ABC News' Rick Klein Reports: Sen. Hillary Rodham Clinton, under fire from her rivals for accepting campaign contributions from lobbyists, will head directly from a labor forum in Chicago to a fundraiser at a lobbyist's home Tuesday evening.
Clinton, D-N.Y., plans to attend a dessert reception in Wilmette, Ill. -- minimum contribution: $1,000 per person -- at the home of Kevin Conlon, the founder and president of Conlon Public Strategies. Conlon is registered with the federal government to lobby for the Chicago Symphony Orchestra to receive federal subsidies.
The event will be held shortly after an AFL-CIO Democratic presidential forum at Soldier Field in Chicago, where Clinton and the rest of the Democratic presidential hopefuls will answer questions from the organized labor community.
Aside from Conlon, another member of the 30-person "Illinois Host Committee" listed on the invitation for the fundraiser is also a federally registered lobbyist: Stacey Zolt-Hara of Res Publica Group.
According to Senate lobbying records, Zolt-Hara and her firm are registered to lobby the federal government on behalf of a Forest City Commercial Group -- a real-estate giant -- and the Rosalind Franklin University of Medicine and Science, which "seeks appropriations funding for new Center for Regenerative Medicine, a stem cell research project." Zolt-Hara is a former high-ranking aide to Sen. Richard Durbin, D-Ill.
Since the weekend, Clinton has been coming under fire from Sen. Barack Obama, D-Ill., and former senator John Edwards, D-N.C., for continuing to accept campaign contributions from federally registered lobbyists.
"Why don't we start today reforming the Democrat Party by all of us admitting no more from this day forward, not a dime from the Washington lobbyists," Edwards said Saturday at the YearlyKos forum, an annual gathering for liberal bloggers. "We do not do business with these insiders."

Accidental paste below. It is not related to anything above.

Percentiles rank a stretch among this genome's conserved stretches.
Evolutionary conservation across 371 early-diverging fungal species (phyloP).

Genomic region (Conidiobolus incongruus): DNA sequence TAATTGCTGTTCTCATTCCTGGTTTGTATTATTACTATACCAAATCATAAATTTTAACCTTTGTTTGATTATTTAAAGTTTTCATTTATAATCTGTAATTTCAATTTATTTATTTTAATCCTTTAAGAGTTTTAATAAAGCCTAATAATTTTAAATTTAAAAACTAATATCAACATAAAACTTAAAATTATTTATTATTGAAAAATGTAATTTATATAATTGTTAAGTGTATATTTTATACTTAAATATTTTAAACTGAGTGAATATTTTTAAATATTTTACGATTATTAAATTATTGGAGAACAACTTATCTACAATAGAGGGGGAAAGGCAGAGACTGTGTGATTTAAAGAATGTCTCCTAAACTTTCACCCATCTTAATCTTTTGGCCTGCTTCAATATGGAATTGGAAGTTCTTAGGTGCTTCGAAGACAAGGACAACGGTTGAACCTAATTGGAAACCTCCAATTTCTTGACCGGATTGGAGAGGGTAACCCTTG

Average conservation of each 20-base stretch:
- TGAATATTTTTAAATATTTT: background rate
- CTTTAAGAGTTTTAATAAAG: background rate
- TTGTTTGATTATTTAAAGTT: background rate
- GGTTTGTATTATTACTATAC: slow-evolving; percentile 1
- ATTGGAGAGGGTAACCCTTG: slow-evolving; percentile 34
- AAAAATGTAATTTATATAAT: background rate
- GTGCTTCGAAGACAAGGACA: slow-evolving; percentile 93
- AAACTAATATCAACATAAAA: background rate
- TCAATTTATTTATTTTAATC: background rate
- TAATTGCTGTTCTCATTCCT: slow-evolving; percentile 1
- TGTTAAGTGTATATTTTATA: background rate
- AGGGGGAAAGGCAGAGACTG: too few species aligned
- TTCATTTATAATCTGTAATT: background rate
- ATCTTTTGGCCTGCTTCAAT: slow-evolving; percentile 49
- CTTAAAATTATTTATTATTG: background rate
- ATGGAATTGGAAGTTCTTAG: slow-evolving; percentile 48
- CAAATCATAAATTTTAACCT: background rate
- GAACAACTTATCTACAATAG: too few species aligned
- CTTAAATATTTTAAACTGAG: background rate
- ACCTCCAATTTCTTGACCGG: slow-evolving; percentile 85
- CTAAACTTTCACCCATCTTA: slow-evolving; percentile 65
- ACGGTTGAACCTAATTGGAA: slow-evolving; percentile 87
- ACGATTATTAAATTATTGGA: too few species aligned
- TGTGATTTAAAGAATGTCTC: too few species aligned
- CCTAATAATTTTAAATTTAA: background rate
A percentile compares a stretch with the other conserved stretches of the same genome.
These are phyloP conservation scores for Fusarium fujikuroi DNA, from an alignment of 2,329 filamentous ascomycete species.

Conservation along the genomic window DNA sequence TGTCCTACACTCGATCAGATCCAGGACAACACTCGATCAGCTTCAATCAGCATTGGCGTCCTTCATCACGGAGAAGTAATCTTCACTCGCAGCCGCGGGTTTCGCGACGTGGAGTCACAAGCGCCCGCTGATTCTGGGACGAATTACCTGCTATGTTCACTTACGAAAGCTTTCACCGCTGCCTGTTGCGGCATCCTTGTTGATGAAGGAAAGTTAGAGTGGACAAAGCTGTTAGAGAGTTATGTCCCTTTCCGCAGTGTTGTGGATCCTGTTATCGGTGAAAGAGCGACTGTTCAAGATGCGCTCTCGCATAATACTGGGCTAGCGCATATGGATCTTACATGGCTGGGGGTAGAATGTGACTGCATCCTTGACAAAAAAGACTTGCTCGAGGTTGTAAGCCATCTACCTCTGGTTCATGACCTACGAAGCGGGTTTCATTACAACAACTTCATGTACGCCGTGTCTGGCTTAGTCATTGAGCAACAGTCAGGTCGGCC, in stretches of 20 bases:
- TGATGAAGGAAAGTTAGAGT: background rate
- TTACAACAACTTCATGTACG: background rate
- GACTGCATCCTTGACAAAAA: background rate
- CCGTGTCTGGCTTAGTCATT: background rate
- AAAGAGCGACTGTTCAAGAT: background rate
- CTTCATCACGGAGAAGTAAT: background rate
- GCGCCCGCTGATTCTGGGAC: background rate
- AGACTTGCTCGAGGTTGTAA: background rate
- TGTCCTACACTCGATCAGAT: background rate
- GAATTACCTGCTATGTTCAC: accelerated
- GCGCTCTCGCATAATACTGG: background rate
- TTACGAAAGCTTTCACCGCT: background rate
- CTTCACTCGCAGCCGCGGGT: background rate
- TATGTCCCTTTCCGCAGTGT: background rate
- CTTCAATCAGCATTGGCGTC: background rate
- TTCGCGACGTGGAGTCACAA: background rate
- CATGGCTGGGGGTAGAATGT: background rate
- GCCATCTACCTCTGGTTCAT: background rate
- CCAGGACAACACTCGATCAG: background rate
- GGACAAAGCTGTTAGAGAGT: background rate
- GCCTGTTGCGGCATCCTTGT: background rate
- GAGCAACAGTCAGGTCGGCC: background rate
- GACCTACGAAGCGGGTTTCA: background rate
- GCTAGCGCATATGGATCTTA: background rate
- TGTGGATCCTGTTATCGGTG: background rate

But at the forum, which was also held in Chicago, Clinton defended her decision to accept lobbyists' money and said she had no plans to change her practice.
"A lot of those lobbyists, whether you like it or not, represent real Americans," Clinton said to a smattering of cheers and boos. "The idea that somehow a contribution is going to influence you, I just ask you to look at my record."
Clinton has raised more than $413,000 directly from registered lobbyists and their immediate family members -- by far the most of any presidential candidate, according to the non-partisan Center for Responsive Politics. She also has 10 federal lobbyists serving as "Hillraisers" -- supporters who are committed to raising at least $100,000 apiece for her campaign.
The center's figures show Obama having raised $60,000 from lobbyists' families, and Edwards bringing in about $10,000. Both campaigns say they return all contributions they learn come directly from federally registered lobbyists, though Obama has faced scrutiny for accepting contributions from lobbyists registered to lobby the state of Illinois.
The Edwards and Obama campaigns have said they plan to use the labor forum in Chicago to continue to argue that Democratic candidates should reject money from lobbyists.
"We can't change Washington without breaking the influence of the special interests," said Bill Burton, an Obama spokesman.